Arguments in NFL appeal scheduled for June 3 in St. Louis

The NFL's motion for an expedited appeal was granted by the 8th U.S. Circuit Court of Appeals on Tuesday, with the date for oral arguments set for June 3 at the Thomas F. Eagleton U.S. Courthouse in St. Louis.

The NFL's opening brief is due May 9, with the players' response brief due on May 20, and the league's response to that due May 26.

The case will be heard by Judges Kermit Bye, Steven Colloton and William Duane Benton. Bye, a President Clinton appointee, was the dissenting judge of the three when the NFL was granted a temporary stay of the injunction Judge Susan Nelson granted to lift the NFL lockout. Colloton and Benton are President George W. Bush appointees.

The judges still have yet to rule on the full stay of the injunction, which would allow the owners to maintain the lockout -- keeping players from working out at team complexes, free agents from being signed or trades from happening -- until the judges rule on the appeal.

The order said that on June 3 each side will have 30 minutes to present their oral argument.

This hearing schedule is extremely swift for the 8th Circuit, and the date for oral arguments is one that's not on the normal hearing schedule -- a concession made to move things along. Clerk Michael Gans said that a case taken now "normally wouldn't be heard until October or November and, for a Court of Appeals, that's pretty quick."

Expediting the hearing is all-encompassing, meaning the ruling will be made as quickly as possible -- maybe as early as mid-June. Gans said that when the ruling actually comes is "anyone's guess," but "my understanding is we're giving every aspect of this priority."

The appeals court's approval of an expedited stay gave the NFL at least some relief from the stern rebuke from Nelson.

In denying the NFL's request for a stay, Nelson wrote last week that the league "offered little, if any, evidence to directly rebut" evidence from the players they're being irreparably damaged by the lockout, the key requirement for a decision to lift it.

Nelson also wrote that, without a motion for an expedited appeal, the NFL's argument assuming the 8th Circuit will rule before the 2011 begins "seems unlikely."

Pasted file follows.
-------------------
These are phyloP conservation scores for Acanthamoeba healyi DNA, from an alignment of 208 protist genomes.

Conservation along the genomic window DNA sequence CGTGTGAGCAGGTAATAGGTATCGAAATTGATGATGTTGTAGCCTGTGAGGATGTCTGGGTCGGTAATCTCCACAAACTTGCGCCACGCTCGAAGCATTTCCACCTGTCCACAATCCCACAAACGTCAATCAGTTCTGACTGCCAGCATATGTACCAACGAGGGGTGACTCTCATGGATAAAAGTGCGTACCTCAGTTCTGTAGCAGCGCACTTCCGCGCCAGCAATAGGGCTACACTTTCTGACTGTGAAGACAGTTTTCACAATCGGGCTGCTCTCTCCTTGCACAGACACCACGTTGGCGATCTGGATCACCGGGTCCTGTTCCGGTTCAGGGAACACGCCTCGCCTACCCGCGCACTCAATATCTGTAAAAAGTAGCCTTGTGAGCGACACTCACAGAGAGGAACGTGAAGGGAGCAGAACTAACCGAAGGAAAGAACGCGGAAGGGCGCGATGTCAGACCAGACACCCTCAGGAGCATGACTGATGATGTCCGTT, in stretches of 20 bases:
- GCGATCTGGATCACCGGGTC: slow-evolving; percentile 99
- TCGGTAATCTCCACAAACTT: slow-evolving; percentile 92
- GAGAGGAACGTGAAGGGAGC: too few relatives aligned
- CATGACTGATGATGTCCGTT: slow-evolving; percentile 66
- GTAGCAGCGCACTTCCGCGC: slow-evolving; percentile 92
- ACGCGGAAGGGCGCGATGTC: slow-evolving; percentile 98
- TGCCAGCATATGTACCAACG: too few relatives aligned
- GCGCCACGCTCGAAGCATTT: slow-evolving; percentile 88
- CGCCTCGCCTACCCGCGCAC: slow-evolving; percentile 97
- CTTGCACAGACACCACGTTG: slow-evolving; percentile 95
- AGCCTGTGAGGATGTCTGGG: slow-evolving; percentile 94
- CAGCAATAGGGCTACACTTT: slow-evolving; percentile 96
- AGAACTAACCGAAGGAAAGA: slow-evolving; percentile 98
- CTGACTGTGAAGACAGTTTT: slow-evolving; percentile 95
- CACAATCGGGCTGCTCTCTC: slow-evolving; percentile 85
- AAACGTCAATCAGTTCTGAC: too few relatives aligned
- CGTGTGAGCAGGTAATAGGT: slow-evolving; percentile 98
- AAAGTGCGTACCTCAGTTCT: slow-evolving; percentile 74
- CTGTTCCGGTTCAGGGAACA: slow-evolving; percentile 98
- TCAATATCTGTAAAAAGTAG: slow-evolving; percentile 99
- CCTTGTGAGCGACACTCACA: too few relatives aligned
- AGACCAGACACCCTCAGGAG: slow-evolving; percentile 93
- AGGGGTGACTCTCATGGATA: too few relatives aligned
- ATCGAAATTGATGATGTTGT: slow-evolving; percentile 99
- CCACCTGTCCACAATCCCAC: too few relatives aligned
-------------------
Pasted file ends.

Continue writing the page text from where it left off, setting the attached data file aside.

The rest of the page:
Now the league has just that, theoretically allowing more time this summer after the appeals process is completed for talks to resume on a new collective bargaining agreement.

Court-ordered mediation between the two sides is set to resume before U.S. Magistrate Judge Arthur Boylan on May 16, after four days of talks last month and 16 days of federally mediated negotiations earlier this year. Little progress has been reported.

The old CBA expired on March 11, when the players broke up their union to file a federal antitrust lawsuit and the league called the lockout that lasted 45 days until Nelson's order.

The lawsuit against the NFL is still pending before Nelson, but the legality of the lockout has essentially become the fight for now, with both sides arguing over whether Nelson has jurisdiction in the case and over the notion of irreparable harm. That claim has been prominent in nearly every court filing of the last two bizarre, bitter months while the NFL has stumbled through its first work stoppage since the 1987 strike.

Commissioner Roger Goodell, speaking Monday on a conference call with Atlanta Falcons season ticket holders, said the NFL "doesn't need this uncertainty and clearly the fans don't need this uncertainty."

"Hopefully, we can get to the core of the issues, sit down and resolve them," Goodell said.

He added: "We shouldn't be where we are right now. We should address these issues far enough in advance and gotten an agreement that makes sense that can address the issues that I think both sides want to get done."

The first preseason game is scheduled for Aug. 8. Goodell said the NFL does not have a "drop-dead date" for reaching an agreement to avoid missing games.

"Whether they're training camps, minicamps, signing of players, all of that needs to get done sooner rather than later," he said.

The Associated Press contributed to this report.

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